Delivering a chance at life
Each year, over 2.6 million babies die within the first 28 days of life. But there is an answer. Thanks to our supporters, VSO volunteers have been able to pass on the skills and experience needed to save hundreds of lives.
Our volunteers are passing on their skills and experience to local nurses and midwives, who in turn share what they've learned, creating a powerful ripple effect. Each piece of knowledge passed on has the power to save hundreds of babies and mothers.
The golden minute
VSO volunteer Sarika is working alongside nurses and medical students in the Mulu Asefa Primary Hospital in Tigray, northern Ethiopia. The hospital serves up to 1 million people in the surrounding area and is often extremely busy.
With limited electricity and resources, knowledge is often the only thing staff have to help save a baby's life.
"Many of the staff here have only received basic training, but they work hard and are keen to learn. When I first saw the midwives delivering a baby, I noticed that they took a long time to do the first vital assessments, to check that the baby is ok. When the baby is in distress, every second counts."
"The first minute of life is key to a baby's survival - we call it the Golden Minute. I've been teaching the staff here the importance of the Golden Minute, ensuring that babies get the best chance at life here in Ethiopia."
Working together to keep babies alive
Identical twins Ben and Fred were born via C-section at the Gulu Regional Referral Hospital, Uganda. When they were born, each weighed just 1.41kgs! They were being cared for by Gerieke Zandberg, a VSO volunteer paediatrician.
“The mothers and babies here are really resilient. But it’s tough because the medical facilities here simply don’t have the equipment, medicines or training they need, and often the babies die because of that.”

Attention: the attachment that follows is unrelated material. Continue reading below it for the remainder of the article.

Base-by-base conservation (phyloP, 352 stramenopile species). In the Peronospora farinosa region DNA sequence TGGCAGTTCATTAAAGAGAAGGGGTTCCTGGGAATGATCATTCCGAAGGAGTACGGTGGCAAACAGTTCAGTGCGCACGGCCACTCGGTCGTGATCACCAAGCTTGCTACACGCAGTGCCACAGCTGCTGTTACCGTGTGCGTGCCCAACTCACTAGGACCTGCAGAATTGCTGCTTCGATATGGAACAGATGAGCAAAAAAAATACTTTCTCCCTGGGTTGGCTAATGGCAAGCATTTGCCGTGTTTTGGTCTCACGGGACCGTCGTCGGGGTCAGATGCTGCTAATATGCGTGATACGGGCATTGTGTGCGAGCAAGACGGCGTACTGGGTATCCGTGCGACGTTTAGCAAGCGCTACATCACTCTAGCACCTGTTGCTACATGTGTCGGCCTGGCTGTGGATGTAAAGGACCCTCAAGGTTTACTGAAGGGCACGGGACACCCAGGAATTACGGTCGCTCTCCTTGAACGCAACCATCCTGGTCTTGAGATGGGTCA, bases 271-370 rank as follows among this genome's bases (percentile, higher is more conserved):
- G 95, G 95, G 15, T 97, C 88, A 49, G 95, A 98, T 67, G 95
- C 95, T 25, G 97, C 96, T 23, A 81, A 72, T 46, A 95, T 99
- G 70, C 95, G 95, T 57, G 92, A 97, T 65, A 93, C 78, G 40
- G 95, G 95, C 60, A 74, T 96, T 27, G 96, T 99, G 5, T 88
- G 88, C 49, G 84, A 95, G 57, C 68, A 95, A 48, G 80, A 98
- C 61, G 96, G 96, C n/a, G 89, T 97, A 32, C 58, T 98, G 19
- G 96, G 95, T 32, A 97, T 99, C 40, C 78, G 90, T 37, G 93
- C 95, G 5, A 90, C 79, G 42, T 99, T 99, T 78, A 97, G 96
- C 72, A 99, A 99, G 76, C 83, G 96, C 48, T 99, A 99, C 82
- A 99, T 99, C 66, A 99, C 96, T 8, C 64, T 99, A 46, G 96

“We have to be inventive here in Uganda. Using what’s on-hand to save lives. Even plastic water bottles can be re-purposed to create make-shift CPAP machine - to give little lungs the help they need to breathe.”
“What’s important is not just supplying equipment, but really working together with the local staff and transferring knowledge.”
Creating change that lasts
Deborah Nangoma is a Ugandan midwife and paediatric nurse volunteering in the northern part of her own country. She is helping to establish the neonatal intensive care unit (NICU) in a hospital in Moroto.
“I became a nurse because I really had a passion for healthcare. I love people and I love children. I decided to volunteer and share my skills because I’ve always had the desire to serve my people.”
“There is energy for change here in Uganda. Working with VSO and volunteering is such a good way to support my country. By using Ugandan volunteers like me, it’s a real boost for our motivation.”
“Volunteers can sometimes be better than money - we have passion in our heart to help.”
Your support is making all this possible. Your kind donation will help us to share the knowledge and experience of more transformational volunteers, so that together we can train the Changemakers of tomorrow.